• Niacin: This is a B vitamin which can increase HDL and lower LDL levels by working at tissue and liver sites. Common side effects include flushing and headaches.
  • Fibrates: This includes Tricor, Lopid, fenofibrate and gemfibrozil. It is not completely known how these work but they mainly target triglycerides to bring them down.  Common side effects include liver enzyme elevation and constipation.
  • PCSK9 Inhibitors: This is the newest class of cholesterol medication and includes Praluent and Repatha. They are reserved for when the statins aren’t working and are mainly used in people with a condition called heterozygous familial hypercholesterolemia which is a genetic disorder that causes extreme elevations in cholesterol.  It is an injection given every 2 weeks. Common side effects include skin reactions at the injection site and stomach upset.

I hope this was informative and able to answer any questions you have about high cholesterol.  If you have any further, please comment below. The most important thing when treating any condition including high cholesterol is to establish a trusting relationship with your primary care provider where you are both working together to meet your cholesterol goals and reduce your risk of heart attack and stroke.

Diagnosis Spotlight: High Blood Pressure

Answers to your questions about high blood pressure.

High blood pressure (or Hypertension) is one of the most common diagnoses I see.  It is one I address on a daily basis.  We hear about it all the time but don’t always understand what it is and why it is imperative to get it diagnosed and properly treated.  It’s been called the “silent killer,” but why? In this post I want to take some time to clear up any questions you may have about high blood pressure and impart some ways you can combat it.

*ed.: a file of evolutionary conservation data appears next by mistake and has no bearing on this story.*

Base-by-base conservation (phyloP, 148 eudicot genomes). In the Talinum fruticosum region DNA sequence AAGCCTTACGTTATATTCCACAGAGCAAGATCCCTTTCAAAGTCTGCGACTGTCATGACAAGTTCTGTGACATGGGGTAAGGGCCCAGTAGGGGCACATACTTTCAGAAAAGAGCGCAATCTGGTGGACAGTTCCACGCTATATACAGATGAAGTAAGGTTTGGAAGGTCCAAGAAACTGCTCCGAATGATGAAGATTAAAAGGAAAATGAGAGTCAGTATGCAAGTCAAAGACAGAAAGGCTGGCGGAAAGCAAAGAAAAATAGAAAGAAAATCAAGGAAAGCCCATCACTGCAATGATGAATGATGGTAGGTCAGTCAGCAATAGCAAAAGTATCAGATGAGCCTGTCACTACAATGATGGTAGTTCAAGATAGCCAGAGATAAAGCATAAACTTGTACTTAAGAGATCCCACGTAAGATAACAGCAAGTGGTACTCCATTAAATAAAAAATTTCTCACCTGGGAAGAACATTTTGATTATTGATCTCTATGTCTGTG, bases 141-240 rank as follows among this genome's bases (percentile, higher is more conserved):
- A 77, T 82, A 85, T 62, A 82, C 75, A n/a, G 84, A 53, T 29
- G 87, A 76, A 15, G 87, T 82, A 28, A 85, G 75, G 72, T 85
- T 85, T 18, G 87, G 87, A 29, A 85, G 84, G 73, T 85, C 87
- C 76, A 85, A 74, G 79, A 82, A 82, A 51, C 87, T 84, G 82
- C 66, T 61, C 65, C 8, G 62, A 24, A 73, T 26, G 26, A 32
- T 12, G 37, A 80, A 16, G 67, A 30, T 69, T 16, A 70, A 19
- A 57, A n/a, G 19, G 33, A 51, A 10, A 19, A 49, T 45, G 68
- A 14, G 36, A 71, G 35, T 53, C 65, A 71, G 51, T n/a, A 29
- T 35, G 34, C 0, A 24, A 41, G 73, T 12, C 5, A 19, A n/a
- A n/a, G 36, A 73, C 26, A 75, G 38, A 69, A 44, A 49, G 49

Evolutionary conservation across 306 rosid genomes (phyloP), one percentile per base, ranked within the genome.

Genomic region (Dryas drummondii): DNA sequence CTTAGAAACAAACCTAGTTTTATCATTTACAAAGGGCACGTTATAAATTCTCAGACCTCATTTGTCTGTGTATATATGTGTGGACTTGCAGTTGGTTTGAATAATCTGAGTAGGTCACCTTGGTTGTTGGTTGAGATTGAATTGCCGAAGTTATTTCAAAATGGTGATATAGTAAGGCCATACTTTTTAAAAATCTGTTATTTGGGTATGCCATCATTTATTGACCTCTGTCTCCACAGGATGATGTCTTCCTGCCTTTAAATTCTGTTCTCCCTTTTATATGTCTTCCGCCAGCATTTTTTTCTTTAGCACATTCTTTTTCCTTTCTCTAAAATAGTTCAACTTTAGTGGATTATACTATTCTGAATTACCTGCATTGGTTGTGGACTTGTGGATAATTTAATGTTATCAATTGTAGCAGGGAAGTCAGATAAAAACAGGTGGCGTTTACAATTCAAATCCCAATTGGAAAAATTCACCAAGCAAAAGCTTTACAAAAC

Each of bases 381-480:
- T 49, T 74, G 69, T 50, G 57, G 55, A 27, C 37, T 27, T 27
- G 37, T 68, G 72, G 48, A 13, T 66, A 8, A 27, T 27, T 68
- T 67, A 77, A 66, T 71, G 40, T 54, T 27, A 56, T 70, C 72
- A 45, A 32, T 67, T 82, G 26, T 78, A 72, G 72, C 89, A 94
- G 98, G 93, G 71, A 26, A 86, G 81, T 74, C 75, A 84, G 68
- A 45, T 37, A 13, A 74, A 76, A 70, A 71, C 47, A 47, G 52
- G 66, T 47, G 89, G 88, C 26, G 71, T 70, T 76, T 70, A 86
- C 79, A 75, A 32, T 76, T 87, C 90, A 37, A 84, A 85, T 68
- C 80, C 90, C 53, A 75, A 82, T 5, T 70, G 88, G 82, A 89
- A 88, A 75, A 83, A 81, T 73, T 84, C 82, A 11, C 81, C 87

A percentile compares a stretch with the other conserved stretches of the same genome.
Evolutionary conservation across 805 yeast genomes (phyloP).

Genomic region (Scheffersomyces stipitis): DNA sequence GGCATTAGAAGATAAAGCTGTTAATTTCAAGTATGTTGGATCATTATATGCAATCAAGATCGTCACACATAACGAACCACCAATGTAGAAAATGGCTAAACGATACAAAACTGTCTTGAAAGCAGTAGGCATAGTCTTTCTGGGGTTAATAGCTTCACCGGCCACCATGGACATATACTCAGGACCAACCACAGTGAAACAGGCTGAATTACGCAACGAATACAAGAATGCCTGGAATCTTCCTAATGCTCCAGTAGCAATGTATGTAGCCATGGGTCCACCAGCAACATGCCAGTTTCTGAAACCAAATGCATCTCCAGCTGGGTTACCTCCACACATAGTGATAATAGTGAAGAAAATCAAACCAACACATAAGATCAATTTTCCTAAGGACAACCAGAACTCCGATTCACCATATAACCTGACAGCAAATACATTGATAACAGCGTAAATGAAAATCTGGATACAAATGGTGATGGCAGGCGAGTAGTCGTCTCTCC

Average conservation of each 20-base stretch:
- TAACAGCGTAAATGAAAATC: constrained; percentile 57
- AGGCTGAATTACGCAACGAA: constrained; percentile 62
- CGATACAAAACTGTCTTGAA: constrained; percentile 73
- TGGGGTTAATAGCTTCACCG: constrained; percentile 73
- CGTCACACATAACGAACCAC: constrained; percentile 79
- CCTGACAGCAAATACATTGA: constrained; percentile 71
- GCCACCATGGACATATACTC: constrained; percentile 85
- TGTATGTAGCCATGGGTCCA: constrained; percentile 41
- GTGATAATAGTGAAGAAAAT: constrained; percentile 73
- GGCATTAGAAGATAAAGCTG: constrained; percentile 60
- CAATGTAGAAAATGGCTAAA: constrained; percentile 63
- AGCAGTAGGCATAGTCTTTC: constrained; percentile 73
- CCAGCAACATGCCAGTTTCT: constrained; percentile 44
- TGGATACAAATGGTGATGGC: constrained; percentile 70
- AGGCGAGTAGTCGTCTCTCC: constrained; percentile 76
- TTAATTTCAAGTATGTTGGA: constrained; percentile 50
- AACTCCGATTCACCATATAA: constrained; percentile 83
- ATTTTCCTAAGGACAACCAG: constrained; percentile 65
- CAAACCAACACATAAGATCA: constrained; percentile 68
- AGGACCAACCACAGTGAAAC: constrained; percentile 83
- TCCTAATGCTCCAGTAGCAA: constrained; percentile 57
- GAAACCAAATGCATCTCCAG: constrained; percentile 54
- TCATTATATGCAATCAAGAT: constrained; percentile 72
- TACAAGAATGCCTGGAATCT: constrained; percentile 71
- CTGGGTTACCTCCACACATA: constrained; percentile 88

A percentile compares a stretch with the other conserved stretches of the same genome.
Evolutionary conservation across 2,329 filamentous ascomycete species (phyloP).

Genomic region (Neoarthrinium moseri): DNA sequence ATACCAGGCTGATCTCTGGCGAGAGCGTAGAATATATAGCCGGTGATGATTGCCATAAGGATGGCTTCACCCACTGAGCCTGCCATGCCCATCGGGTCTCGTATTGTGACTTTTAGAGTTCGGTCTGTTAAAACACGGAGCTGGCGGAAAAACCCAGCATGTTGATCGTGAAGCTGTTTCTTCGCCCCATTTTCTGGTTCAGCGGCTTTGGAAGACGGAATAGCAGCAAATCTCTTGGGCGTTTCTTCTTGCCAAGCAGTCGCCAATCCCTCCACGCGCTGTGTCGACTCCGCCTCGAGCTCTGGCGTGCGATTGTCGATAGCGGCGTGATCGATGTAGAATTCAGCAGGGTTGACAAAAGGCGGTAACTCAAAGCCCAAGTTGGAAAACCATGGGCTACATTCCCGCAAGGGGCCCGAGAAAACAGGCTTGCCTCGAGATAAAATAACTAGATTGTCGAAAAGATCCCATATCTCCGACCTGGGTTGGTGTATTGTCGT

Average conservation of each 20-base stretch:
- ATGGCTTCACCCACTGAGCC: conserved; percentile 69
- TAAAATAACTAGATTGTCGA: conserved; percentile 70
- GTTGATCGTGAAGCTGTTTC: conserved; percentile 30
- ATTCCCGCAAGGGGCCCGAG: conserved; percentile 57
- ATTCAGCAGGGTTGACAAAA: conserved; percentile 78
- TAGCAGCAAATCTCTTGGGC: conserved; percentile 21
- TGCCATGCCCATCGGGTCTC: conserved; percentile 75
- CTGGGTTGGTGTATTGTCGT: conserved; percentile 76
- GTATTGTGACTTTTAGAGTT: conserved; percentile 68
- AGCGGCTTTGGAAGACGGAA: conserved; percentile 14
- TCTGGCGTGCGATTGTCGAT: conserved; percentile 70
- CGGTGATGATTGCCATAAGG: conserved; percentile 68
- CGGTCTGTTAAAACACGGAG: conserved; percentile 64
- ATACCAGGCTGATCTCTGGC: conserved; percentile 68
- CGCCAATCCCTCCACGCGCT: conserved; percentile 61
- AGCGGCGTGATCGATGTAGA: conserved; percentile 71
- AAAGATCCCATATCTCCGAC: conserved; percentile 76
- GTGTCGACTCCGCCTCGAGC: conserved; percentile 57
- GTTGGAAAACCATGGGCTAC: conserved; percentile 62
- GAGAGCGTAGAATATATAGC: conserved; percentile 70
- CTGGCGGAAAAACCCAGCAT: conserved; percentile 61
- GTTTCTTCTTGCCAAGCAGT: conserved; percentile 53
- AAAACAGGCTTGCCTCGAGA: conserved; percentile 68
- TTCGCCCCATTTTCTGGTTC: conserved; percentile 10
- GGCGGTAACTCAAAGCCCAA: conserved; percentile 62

What is Hypertension?

Simply put, hypertension is when there is excessive stress or pressure on the arteries in the body. There are two numbers in measuring blood pressure including the upper (systolic) and lower (diastolic) number.   The systolic pressure is the pressure exerted on the vessels when the heart is contracting pushing blood into the arteries.  The diastolic pressure is the relaxing pressure of the arteries caused by the elasticity within the arteries.  Both are important.  A normal blood pressure is under 140/90 when under 60 years of age and under 150/90 when over 60.  There are some conditions where we want to control your blood pressure tighter than this general rule of thumb including when also diagnosed with diabetes, chronic kidney disease and a few other conditions.  Hypertension is called the “silent killer” because it usually has no accompanying signs or symptoms.  The only way to discover it is to have it measured. According to the CDC, about 1 out of every 3 adults has high blood pressure and of these only about half have it under control.


It is normal for blood pressure to be variable and it can go up and down depending on certain situations.  When it is elevated for an extended period it can be dangerous and increase your risk for heart disease and stroke.  There are two types of hypertension: Primary and Secondary.  Primary or “essential” hypertension is where there is no underlying cause for the increased pressure and secondary hypertension is due to another cause.  About 95% of high blood pressure in the primary care office is primary hypertension.  For this post, we will focus on primary hypertension but if you do have high blood pressure, you should check with your doctor to make sure there is no treatable underlying cause

Risk Factors

There are a few things that can increase your risk for developing hypertension including certain health conditions, lifestyle and family history. The health conditions that can increase your risk include diabetes and prehypertension which is a blood pressure between 120 and 139 systolic and 80 to 89 diastolic.  Lifestyle choices that increase blood pressure include a diet with too much salt, lack of cardiovascular exercise, obesity, alcohol and tobacco use.  There are also things you can’t control that increase your risk including being over 60 and male.